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CWRU suspends admissions to Integrated Graduate Studies programs

CWRU’s accelerated master’s programs no longer compliant with Ohio regulations
Tyler Vu

Last semester, Case Western Reserve University suspended all admissions to their Integrated Graduate Studies (IGS) program due to changes made by the Ohio Department of Higher Education (ODHE).

In the past, the IGS program allowed students to complete a master’s degree alongside their undergraduate coursework. As a result, students would not have to take the Graduate Record Exam (GRE) to matriculate into graduate school, and they could take classes that counted for both their undergraduate and graduate school requirements. However, this process of “double-counting” course credits is now more strictly regulated by the state—as they stand, many IGS programs are not compliant.

These statewide changes to graduate study were first proposed in 2019, yet CWRU affirms that the new rules only came into effect last year. In comments to The Observer, the university noted that “[a]dmissions to the university’s Integrated Graduate Studies program have been suspended in the wake of action by Ohio Department of Higher Education regarding the credits counted simultaneously for both a bachelor’s degree and master’s degree.”

Minutes from several graduate student councils, including one at Ohio University, mention that prior to 2019 there were inconsistencies in how credits were double-counted—some universities allowed for half of the graduate credits to be transferred to undergraduate requirements, while others accepted none.

According to Jeff Robinson, director of communications for the ODHE, they were “asked by Ohio campuses how the [institutions with accelerated bachelor’s-master’s programs] should be treated within the guidelines. This clarification was provided in 2019 after discussions with the Chancellor’s Council of Graduate Studies (CCGS) and the Higher Learning Commission.” Under the newly instated regulations, only nine credit hours can count between the two degrees, with a combined master’s and bachelor’s program requiring at least 141 credit hours total.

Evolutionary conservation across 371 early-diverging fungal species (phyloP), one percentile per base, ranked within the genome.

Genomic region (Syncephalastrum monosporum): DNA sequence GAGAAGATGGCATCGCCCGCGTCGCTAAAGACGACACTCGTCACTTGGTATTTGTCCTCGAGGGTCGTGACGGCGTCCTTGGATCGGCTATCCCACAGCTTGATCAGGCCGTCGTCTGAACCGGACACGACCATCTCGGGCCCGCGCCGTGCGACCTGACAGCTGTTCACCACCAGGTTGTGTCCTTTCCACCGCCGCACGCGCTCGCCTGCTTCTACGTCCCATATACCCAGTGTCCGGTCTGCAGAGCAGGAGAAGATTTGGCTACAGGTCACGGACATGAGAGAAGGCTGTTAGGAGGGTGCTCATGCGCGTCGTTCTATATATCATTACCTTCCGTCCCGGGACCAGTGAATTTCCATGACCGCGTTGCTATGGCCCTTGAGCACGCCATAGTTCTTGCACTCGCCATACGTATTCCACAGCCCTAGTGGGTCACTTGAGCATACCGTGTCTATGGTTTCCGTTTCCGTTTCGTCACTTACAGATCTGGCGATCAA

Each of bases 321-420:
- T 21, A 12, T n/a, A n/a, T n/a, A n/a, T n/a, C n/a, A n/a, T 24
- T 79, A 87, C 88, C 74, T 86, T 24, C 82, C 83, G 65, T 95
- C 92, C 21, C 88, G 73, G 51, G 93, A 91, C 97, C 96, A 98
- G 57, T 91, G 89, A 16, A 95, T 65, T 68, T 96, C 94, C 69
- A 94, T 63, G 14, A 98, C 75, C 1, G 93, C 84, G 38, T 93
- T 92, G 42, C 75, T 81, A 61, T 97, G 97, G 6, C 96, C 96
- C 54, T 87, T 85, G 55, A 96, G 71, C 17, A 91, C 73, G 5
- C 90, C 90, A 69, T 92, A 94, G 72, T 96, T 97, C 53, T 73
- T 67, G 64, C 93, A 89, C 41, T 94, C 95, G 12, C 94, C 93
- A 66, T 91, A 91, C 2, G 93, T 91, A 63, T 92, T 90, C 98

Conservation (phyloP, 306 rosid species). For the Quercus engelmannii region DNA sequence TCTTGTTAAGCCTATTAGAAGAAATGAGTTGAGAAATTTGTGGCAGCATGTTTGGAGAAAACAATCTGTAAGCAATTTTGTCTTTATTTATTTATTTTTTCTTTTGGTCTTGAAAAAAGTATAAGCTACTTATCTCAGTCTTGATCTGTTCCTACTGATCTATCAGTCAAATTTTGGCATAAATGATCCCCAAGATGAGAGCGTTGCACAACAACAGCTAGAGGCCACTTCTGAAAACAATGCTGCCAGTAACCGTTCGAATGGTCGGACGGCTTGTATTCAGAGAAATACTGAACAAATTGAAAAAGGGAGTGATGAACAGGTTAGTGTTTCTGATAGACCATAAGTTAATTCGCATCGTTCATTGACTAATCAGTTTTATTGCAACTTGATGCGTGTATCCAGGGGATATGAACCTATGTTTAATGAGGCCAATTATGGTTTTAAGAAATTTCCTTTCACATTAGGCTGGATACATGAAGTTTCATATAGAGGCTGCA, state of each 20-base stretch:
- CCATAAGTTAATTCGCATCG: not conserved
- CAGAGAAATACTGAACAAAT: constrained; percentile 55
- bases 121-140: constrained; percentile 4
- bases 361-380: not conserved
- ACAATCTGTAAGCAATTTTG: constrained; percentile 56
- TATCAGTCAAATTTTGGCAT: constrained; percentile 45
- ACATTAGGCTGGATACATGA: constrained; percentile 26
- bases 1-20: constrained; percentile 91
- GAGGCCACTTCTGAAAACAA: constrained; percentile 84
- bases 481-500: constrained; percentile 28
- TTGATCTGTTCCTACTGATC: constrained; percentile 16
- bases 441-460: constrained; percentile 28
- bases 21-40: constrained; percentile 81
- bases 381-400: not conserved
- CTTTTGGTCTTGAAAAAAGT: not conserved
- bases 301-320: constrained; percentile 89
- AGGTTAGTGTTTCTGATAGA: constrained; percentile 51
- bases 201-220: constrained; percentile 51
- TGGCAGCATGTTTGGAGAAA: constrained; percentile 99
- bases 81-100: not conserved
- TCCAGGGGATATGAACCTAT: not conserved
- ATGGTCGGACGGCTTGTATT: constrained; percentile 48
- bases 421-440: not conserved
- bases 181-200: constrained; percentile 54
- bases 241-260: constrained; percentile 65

Undergraduate Student Government’s Vice President for Academic Affairs Hayley Latta said that “the BS/MS programs follow the current guidelines for the state, which only allow [nine] hours to be double-counted across two degrees. The BA/MA programs generally count more than these [nine] hours, which violates the Ohio Department of Education’s policy.” As a result, undergraduates intending to apply must wait for CWRU to finalize a new policy before starting their graduate education, but current IGS students are unaffected.

It is important to note these changes apply to IGS programs in every university—meaning that none of the IGS programs are currently accepting applications—but they will not impact students seeking admission into CWRU’s Pre-Professional Scholars Programs.

CWRU states that the next steps for IGS depend on decisions made by the Faculty Senate’s graduate and undergraduate committees. The university reported that “once the committees complete their work to develop a recommended policy, it will be recommended to the full Faculty Senate for its review.”

“I have been informed about the recent status of IGS through our discussions in [the Faculty Senate Committee for Undergraduate Education], and to my knowledge, USG has not been told about CWRU’s final decision, since the university is still trying to understand how/whether to allow students to enter graduate programs early,” Latta said about the progress of these discussions.